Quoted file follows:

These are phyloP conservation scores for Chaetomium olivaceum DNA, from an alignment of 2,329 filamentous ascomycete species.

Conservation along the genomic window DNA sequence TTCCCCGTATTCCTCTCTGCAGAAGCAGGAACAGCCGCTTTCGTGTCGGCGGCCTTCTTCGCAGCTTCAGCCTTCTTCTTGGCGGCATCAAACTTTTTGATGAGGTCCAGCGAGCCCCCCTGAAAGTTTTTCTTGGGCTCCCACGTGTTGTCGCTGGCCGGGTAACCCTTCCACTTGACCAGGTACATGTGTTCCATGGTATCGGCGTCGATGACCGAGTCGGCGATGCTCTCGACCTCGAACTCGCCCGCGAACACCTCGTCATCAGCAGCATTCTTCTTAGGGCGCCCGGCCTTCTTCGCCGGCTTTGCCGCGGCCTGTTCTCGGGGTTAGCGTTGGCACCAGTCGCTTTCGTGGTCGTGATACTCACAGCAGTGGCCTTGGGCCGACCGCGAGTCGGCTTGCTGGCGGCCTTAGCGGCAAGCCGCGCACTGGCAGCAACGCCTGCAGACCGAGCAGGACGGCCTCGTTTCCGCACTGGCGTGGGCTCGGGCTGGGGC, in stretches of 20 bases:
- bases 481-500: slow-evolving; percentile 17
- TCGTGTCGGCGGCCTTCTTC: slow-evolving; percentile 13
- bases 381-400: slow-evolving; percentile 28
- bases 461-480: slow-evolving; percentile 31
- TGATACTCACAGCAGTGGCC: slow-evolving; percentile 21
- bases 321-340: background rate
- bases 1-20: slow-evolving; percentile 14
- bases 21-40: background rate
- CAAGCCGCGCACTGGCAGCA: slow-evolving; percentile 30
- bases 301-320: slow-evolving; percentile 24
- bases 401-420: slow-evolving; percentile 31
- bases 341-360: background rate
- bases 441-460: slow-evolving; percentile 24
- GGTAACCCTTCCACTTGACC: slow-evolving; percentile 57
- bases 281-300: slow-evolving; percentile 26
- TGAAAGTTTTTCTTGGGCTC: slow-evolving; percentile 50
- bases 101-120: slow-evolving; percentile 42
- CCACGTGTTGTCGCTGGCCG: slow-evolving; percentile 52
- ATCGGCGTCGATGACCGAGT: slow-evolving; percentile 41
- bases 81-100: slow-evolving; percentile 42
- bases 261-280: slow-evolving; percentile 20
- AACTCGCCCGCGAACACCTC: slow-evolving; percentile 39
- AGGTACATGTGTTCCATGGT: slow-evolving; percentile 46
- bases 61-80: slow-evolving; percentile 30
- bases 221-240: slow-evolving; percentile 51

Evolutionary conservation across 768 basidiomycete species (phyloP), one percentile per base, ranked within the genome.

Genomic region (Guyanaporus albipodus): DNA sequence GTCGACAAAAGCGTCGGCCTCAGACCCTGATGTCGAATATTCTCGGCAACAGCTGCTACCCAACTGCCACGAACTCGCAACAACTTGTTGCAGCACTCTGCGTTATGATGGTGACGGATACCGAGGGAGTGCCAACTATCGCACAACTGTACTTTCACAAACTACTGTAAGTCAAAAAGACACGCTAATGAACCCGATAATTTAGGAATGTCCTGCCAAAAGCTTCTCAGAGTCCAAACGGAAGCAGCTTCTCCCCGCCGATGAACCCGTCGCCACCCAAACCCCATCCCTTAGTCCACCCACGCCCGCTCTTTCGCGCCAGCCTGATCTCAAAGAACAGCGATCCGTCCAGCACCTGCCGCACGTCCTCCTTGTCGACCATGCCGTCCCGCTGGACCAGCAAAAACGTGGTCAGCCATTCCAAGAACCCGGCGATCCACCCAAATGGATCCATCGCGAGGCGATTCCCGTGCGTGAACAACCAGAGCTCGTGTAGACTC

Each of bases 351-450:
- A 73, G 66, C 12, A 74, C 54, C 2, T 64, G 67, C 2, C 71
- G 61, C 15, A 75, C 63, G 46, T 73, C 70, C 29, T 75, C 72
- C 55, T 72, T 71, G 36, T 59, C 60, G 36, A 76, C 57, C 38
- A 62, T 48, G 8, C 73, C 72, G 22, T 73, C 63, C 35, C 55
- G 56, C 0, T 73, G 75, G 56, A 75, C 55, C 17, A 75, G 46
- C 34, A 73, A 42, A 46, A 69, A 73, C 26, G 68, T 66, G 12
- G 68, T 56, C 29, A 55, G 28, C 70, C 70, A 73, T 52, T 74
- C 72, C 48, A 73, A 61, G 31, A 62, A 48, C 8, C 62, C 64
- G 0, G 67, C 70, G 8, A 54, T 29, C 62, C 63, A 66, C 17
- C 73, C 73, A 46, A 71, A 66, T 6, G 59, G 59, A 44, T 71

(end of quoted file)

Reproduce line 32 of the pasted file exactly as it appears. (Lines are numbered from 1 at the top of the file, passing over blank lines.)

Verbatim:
- G 61, C 15, A 75, C 63, G 46, T 73, C 70, C 29, T 75, C 72